Should You Set New Year’s Writing Resolutions?

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Knowing that this blog post would be published just before New Year’s, I thought to myself, I should write a New Year’s themed blog post (just like the Christmas-themed blog post that was published last week just before Christmas). I’ve written about new year’s writing resolutions before, setting four goals at the start of 2016 (that I pretended weren’t goals to relieve a little bit of the pressure on myself) and writing at the end of 2016 about how successful I’d been (about 50/50 – I achieved some of them, failed entirely at others and achieved things during the year that I’d never even thought about when I was setting those goals).

I wasn’t sure I wanted to set goals again. Setting goals and then failing is demoralising. And I always fail at goals, especially ones that have definitive and relatively short deadlines. More often than not, I accomplish them but long after any arbitrary time frames I’ve set. That sums me up really. I’m easygoing. I’m laidback. I’m not ambitious. I’m happy to succeed over years rather than months and pressure to do it sooner doesn’t make it happen. In fact, it makes it less likely to happen.

So then I asked myself, Should I be setting New Year’s writing resolutions? Should I be setting goals at all? Continue reading

Holding Yourself to New Year’s Writing Resolutions

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It’s been a whole year since I made four New Year’s writing resolutions. Given my previous lack of success in making plans and sticking to them when it comes to writing, I gave no guarantees about achieving any of them but because New Year’s Eve is right around the corner again, I thought I should review them and see if I managed to tick any of them off the list.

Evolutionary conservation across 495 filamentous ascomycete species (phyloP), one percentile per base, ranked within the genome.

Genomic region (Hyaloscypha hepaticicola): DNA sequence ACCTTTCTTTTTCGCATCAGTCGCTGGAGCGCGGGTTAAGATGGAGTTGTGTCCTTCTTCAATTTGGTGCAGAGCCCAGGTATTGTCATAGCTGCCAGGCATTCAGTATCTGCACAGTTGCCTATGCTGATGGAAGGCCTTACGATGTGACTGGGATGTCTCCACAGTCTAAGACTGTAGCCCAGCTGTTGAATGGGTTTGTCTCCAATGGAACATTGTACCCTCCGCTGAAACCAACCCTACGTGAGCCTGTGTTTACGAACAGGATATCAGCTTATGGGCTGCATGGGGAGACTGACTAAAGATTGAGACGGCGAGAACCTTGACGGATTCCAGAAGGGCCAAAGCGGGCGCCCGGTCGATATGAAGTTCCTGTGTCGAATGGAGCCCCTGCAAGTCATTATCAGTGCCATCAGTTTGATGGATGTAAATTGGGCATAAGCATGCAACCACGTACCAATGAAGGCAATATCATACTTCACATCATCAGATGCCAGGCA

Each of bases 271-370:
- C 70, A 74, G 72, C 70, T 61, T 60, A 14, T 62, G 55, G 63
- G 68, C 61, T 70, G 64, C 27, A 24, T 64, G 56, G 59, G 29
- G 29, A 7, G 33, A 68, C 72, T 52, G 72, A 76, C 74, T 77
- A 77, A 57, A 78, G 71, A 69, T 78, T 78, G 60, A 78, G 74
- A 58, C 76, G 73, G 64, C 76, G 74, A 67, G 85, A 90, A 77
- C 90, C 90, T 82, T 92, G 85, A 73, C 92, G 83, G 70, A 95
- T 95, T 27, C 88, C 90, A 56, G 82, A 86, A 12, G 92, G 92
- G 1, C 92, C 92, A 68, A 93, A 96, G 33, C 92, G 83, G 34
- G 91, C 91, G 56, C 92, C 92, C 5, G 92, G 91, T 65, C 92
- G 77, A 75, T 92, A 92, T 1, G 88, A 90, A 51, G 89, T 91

Resolution #1: Publish Black Spot
Straight off the bat, a big fat no. I didn’t publish Black Spot. I said at the time I made this resolution that I was just waiting for a couple of rejections from publishers before going ahead and self-publishing. Of course, that was before Black Spot was shortlisted for the 2016 Text Prize for Writing for Children and Young Adults. Although I didn’t win, I did get a lot of great feedback, did another rewrite and sent it off to a few more publishers. So I’m still waiting for a few more rejections. One way or another, Black Spot will be published in 2017. (I won’t call that a resolution, just an inevitability. There aren’t any more reasons to keep putting it off.) But as with everything when it comes to publishing, it’s just taking a little longer than I thought it would. Continue reading

Writing the book or character that will headline your obituary

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Earlier this year, while scanning news headlines (as I do frequently each day), I came across the following:

Legends of the Fall author Jim Harrison dies aged 78”

Even though I’ve seen the movie of Legends of the Fall, starring Brad Pitt and Anthony Hopkins, I didn’t know it was based on Jim Harrison’s book. In fact, I didn’t know who Jim Harrison was.

Now I know (because I did a little research before writing this blog post) that Jim Harrison started writing while he was recovering after falling off a cliff, that he was rather prolific, that Legends of the Fall is actually a novella, that he specialised in novellas and that I’ve never heard of any of his other works. Which explains why the writer of the headline felt it necessary to include the name of his most famous work. Continue reading